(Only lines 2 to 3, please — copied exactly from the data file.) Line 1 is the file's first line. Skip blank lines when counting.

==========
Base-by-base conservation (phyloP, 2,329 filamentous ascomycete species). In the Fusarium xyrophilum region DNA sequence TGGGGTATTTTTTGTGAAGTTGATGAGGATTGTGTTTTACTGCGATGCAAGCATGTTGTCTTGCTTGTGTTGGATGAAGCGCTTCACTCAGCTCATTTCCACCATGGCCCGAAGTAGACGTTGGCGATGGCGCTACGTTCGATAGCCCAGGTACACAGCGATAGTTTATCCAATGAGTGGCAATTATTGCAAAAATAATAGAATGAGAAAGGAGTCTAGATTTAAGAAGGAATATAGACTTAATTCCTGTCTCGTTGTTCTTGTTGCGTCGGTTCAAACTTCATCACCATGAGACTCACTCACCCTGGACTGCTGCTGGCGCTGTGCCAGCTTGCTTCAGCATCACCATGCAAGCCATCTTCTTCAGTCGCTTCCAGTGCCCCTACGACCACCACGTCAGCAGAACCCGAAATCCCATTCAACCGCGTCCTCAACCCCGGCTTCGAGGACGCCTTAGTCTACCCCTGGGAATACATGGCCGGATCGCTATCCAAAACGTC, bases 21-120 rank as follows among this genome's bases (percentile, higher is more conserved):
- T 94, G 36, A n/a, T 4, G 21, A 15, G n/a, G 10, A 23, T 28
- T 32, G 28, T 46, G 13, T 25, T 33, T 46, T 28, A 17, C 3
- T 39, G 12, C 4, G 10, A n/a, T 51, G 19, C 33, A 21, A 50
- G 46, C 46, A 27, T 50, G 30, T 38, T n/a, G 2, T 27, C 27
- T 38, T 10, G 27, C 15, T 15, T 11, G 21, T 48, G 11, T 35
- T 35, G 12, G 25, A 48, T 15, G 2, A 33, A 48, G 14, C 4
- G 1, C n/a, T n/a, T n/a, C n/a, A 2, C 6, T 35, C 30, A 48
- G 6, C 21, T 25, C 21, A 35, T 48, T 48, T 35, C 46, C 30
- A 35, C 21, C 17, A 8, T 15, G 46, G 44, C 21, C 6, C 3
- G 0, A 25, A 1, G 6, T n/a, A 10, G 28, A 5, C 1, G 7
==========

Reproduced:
- T 94, G 36, A n/a, T 4, G 21, A 15, G n/a, G 10, A 23, T 28
- T 32, G 28, T 46, G 13, T 25, T 33, T 46, T 28, A 17, C 3